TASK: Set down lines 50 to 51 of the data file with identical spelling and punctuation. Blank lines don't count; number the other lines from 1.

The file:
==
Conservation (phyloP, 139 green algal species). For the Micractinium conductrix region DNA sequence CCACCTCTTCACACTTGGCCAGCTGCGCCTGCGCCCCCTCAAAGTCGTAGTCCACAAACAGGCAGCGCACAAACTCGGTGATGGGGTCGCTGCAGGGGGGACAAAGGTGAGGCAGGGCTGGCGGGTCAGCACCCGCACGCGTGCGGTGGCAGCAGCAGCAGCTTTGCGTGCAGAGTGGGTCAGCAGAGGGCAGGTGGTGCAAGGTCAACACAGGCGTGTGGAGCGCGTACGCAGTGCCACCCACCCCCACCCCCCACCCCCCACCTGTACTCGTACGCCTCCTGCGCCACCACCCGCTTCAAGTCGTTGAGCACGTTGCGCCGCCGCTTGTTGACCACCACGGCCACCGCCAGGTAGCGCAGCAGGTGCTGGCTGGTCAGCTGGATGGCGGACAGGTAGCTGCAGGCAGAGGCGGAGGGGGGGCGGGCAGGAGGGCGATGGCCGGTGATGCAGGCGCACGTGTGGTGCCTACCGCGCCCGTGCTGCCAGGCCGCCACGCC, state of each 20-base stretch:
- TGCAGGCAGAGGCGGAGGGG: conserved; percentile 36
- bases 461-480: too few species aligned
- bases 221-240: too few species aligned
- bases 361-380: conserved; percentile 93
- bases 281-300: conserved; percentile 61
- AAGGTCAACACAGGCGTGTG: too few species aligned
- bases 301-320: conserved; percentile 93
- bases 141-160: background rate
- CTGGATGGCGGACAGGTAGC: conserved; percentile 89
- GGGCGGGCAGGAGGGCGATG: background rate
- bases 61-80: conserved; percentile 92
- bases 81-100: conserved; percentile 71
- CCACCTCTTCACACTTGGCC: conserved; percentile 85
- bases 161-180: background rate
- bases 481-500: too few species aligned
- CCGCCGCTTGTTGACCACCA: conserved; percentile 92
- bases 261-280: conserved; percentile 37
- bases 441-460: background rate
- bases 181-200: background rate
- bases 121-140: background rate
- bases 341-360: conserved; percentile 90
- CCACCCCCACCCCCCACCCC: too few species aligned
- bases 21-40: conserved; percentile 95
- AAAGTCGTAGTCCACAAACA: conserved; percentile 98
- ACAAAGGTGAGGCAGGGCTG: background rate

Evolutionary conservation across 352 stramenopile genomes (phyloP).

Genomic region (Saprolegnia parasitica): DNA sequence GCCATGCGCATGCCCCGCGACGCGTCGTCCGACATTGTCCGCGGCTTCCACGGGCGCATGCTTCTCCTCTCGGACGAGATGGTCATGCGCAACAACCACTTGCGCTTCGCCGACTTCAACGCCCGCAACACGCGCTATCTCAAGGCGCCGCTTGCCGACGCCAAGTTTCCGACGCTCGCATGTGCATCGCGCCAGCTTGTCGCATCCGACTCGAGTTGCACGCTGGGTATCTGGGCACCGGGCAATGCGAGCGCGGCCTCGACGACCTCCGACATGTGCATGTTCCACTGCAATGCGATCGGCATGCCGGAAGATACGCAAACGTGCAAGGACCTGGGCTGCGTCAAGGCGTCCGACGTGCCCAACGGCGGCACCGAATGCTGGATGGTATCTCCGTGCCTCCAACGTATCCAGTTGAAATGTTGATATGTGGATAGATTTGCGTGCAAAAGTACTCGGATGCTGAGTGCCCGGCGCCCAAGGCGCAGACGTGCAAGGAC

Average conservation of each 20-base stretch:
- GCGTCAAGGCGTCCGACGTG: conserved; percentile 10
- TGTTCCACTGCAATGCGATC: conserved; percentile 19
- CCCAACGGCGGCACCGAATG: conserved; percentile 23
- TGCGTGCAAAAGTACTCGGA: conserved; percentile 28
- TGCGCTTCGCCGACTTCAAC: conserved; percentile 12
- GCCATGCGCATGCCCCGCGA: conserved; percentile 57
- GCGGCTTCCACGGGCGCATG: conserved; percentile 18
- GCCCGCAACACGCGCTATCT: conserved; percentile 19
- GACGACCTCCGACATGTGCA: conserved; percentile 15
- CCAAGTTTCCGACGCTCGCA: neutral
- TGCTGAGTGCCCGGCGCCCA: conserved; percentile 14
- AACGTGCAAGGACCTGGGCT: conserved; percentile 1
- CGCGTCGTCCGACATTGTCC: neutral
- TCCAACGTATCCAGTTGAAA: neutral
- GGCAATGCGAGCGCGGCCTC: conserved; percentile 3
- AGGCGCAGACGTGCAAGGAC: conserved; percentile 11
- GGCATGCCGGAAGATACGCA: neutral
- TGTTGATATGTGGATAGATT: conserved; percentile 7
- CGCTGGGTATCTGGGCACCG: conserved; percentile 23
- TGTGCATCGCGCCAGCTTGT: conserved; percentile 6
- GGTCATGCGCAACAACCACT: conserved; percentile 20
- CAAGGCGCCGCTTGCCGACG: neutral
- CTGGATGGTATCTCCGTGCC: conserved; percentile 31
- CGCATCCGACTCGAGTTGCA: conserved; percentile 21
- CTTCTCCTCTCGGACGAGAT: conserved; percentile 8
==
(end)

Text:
- GGTCATGCGCAACAACCACT: conserved; percentile 20
- CAAGGCGCCGCTTGCCGACG: neutral